AUSTIN (KXAN) — Consistently hot temperatures help boost business at Casey’s New Orleans Snowballs in central Austin, where the workers serve up a dome of shaved ice topped with colorful flavor mixes and add soft serve in the middle.
Claire Jones and her nine-year-old daughter Hazel sat on the Casey’s front porch on a Tuesday afternoon to enjoy their snowballs after getting haircuts nearby.
“Getting ready for school, taking care of business. It was so hot, so we decided to stop by,” Jones said.
Steps from where they sat is a colorful mural that reads, “A Cupful of Happiness.” That’s what co-owner Mars Chapman said Casey’s has provided since the original owners opened the doors in 1996.
“You’re making people cool. When it’s hot, you’re providing a sweet treat,” Chapman said. “For me, it’s a very soul-enriching, very satisfying experience to be at our window because people are happy.”
Chapman’s parents bought the business in 2010. He said the shop is still rebounding from the COVID-19 pandemic. Foot traffic remains down 20% since 2019 levels, despite heat records set this summer.
“Small businesses like Casey’s Snowballs, or any other place that’s important to you in the city, they need your business,” Chapman said. “Whatever your means are to go out and support them, however often you can, support them and spread the love because we’re all still recovering, and we’re all still trying to make it. Literally every single sale helps.”
Chapman spoke to KXAN about the importance of supporting local small businesses on the same day that iconic costume shop Lucy in Disguise announced it would close its South Congress storefront by the end of the year. He said it’s sad to see these kinds of independent establishments close because it changes the character of Austin, which is why he brings up the importance of supporting these businesses as much as people can.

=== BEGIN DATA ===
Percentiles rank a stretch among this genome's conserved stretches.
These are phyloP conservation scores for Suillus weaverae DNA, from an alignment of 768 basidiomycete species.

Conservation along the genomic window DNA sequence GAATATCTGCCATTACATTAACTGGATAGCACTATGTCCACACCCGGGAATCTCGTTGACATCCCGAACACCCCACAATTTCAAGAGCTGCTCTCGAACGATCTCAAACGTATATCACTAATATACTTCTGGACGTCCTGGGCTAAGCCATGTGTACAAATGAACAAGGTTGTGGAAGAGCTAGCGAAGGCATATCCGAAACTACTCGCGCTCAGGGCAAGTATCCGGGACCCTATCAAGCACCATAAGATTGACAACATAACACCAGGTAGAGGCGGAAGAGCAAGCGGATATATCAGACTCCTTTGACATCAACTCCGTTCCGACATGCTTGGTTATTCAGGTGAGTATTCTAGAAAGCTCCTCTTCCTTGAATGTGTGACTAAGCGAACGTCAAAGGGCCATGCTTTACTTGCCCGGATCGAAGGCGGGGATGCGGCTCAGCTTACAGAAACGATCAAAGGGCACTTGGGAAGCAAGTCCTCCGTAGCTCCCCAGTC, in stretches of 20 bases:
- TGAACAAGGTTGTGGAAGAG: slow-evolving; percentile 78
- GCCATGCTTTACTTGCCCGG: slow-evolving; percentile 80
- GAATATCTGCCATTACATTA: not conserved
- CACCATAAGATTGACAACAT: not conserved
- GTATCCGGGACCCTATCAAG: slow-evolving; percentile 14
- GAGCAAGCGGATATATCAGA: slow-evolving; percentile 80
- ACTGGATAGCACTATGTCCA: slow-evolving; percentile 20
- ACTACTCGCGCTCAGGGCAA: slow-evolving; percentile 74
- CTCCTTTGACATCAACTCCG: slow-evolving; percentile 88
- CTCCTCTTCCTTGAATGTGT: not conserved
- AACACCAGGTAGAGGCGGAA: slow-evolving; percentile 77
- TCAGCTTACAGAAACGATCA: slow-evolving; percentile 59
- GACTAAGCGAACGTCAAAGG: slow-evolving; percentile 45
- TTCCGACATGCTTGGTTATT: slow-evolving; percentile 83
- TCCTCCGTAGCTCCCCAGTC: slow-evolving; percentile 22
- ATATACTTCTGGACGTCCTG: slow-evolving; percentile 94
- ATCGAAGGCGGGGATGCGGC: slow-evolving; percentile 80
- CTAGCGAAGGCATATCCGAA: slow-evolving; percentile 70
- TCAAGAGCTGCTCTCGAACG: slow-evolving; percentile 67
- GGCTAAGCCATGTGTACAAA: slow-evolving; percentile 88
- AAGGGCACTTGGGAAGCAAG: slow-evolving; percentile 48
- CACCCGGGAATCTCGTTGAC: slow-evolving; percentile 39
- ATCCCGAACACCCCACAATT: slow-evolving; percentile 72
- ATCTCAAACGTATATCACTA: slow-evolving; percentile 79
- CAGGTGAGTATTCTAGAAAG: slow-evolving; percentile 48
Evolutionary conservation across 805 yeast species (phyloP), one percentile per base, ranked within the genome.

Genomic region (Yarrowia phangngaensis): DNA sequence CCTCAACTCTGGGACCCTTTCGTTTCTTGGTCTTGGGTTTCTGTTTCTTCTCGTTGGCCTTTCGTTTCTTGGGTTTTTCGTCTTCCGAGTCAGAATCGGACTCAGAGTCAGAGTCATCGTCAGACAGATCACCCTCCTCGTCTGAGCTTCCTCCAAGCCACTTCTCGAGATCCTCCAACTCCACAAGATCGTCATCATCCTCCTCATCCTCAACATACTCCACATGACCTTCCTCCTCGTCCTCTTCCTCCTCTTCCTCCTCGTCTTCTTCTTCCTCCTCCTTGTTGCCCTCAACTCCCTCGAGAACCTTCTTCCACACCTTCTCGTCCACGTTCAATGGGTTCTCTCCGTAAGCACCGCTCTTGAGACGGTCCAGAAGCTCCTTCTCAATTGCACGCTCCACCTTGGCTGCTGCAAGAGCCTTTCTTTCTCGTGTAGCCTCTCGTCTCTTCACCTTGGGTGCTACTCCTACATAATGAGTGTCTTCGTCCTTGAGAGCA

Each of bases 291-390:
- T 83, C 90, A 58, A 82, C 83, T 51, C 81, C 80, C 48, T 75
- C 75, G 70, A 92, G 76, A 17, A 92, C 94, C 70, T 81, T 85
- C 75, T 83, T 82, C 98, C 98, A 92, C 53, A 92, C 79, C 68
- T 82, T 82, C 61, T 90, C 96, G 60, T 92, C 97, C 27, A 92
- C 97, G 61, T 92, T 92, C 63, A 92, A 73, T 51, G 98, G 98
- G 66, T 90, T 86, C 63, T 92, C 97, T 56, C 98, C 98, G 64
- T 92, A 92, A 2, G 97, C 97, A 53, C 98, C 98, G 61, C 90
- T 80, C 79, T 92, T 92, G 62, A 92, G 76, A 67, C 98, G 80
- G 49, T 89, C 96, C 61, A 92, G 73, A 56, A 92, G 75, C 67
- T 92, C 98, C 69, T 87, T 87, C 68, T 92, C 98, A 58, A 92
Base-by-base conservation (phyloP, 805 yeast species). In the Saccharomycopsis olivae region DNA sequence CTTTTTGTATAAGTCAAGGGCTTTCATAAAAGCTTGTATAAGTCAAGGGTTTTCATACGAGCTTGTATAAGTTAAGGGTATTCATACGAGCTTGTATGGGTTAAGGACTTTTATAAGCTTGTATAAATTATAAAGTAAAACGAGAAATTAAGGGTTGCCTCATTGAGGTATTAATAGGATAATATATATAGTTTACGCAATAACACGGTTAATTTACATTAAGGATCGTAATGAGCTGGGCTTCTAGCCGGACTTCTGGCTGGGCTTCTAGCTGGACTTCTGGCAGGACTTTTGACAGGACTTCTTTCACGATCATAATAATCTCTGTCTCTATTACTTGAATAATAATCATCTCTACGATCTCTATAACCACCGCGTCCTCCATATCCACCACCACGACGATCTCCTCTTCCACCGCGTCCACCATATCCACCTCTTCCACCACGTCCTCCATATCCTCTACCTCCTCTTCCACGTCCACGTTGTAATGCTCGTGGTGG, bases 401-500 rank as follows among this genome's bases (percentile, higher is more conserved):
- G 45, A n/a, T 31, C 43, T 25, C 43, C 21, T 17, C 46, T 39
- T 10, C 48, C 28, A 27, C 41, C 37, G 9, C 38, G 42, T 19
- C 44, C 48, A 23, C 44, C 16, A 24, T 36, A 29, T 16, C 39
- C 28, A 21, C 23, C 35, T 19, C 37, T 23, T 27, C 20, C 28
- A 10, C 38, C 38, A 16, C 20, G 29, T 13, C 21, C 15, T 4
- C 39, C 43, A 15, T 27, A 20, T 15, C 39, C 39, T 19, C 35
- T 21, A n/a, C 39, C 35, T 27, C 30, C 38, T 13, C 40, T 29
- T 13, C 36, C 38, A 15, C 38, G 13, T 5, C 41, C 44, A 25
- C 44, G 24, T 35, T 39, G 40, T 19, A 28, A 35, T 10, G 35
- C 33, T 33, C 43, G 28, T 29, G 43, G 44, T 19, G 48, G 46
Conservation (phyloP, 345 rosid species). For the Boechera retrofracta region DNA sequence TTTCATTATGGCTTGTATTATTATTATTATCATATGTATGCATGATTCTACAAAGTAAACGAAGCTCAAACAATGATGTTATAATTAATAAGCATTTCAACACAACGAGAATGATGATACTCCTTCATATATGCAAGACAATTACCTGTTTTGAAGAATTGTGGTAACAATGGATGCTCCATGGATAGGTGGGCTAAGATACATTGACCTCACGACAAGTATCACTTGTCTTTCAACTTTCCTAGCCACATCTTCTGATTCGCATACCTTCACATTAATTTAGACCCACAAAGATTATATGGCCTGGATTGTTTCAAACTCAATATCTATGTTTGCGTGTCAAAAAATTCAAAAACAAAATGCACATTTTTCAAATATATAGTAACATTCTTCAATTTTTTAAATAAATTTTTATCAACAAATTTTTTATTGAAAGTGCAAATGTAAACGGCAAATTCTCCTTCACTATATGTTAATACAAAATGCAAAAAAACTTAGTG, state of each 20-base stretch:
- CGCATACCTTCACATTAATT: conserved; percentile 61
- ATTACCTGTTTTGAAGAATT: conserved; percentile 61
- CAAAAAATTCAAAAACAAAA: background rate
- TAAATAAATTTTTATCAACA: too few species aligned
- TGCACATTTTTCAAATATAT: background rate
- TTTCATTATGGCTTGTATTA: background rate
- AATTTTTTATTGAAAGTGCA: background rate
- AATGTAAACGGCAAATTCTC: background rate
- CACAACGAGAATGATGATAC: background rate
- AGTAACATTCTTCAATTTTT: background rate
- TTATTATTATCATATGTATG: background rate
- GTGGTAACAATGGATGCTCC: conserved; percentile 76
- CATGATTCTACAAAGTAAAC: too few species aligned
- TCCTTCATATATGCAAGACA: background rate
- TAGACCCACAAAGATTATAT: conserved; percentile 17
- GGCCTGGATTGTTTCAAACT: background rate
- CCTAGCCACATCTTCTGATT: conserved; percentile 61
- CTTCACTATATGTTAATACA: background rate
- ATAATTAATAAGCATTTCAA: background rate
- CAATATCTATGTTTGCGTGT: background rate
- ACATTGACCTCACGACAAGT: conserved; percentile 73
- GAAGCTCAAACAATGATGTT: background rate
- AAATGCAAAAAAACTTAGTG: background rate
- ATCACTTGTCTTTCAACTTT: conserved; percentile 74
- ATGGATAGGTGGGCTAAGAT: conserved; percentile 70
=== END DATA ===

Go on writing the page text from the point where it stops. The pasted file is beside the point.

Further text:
“Without them, the city just starts looking like any other big metropolis in this country,” Chapman said. “It loses its pizzazz; it loses its patina, its allure, and that’s sad.”
He said Casey’s Snowballs is fortunate to own the property where its shop is located, which sets it apart from other establishments now facing rising commercial rental prices. Regardless, though, Chapman said it’s not cheap to keep a business open in Austin due to the higher cost of living and what it takes to retain and support employees.
“Just doing the sort of forecasting means that all small businesses are going to be facing these higher costs of labor, higher cost of goods,” Chapman said. “That means the better that their business can be now — in terms of what’s money in the bank, but also on paper, if they need lending, that’s important. That can be what allows the business to keep the lights on and to stay open or to unfortunately join the many, many places that have closed recently.”
This story is part of a KXAN series highlighting Central Texas activities — you can see our full list on our “Central Texas Things to Do” page. Do you have an idea of something we should profile? Email us at firstname.lastname@example.org.